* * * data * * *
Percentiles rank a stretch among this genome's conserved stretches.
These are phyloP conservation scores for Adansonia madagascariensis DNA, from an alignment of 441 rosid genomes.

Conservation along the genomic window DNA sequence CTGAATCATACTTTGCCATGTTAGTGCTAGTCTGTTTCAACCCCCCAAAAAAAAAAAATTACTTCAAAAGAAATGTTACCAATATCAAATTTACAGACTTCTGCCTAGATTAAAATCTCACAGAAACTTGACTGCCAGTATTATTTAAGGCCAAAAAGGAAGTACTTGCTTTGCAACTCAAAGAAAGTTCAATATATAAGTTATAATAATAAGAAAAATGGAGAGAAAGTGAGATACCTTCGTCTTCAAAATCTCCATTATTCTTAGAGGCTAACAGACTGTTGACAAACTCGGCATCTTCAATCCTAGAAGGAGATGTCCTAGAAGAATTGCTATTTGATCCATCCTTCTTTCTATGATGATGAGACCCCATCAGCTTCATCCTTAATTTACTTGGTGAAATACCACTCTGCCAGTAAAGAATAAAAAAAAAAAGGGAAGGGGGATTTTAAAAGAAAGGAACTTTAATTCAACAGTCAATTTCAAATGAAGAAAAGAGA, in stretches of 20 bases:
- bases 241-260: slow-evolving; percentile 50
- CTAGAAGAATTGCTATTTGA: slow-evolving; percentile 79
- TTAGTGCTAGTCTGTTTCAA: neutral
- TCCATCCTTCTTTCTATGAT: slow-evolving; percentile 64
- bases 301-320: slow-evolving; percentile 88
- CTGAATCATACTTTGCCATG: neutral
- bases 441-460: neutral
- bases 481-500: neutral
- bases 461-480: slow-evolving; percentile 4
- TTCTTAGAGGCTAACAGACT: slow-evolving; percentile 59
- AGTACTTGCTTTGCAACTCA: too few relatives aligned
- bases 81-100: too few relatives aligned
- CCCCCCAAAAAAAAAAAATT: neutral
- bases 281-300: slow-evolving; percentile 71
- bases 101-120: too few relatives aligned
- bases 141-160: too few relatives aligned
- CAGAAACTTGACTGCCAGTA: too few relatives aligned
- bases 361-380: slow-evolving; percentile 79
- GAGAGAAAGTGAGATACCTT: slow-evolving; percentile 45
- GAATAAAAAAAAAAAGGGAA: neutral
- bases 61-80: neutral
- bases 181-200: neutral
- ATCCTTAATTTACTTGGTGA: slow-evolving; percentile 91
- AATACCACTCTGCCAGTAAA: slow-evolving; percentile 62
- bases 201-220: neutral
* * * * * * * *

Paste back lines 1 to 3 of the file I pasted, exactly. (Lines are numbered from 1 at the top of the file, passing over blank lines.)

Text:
Percentiles rank a stretch among this genome's conserved stretches.
These are phyloP conservation scores for Adansonia madagascariensis DNA, from an alignment of 441 rosid genomes.

Conservation along the genomic window DNA sequence CTGAATCATACTTTGCCATGTTAGTGCTAGTCTGTTTCAACCCCCCAAAAAAAAAAAATTACTTCAAAAGAAATGTTACCAATATCAAATTTACAGACTTCTGCCTAGATTAAAATCTCACAGAAACTTGACTGCCAGTATTATTTAAGGCCAAAAAGGAAGTACTTGCTTTGCAACTCAAAGAAAGTTCAATATATAAGTTATAATAATAAGAAAAATGGAGAGAAAGTGAGATACCTTCGTCTTCAAAATCTCCATTATTCTTAGAGGCTAACAGACTGTTGACAAACTCGGCATCTTCAATCCTAGAAGGAGATGTCCTAGAAGAATTGCTATTTGATCCATCCTTCTTTCTATGATGATGAGACCCCATCAGCTTCATCCTTAATTTACTTGGTGAAATACCACTCTGCCAGTAAAGAATAAAAAAAAAAAGGGAAGGGGGATTTTAAAAGAAAGGAACTTTAATTCAACAGTCAATTTCAAATGAAGAAAAGAGA, in stretches of 20 bases: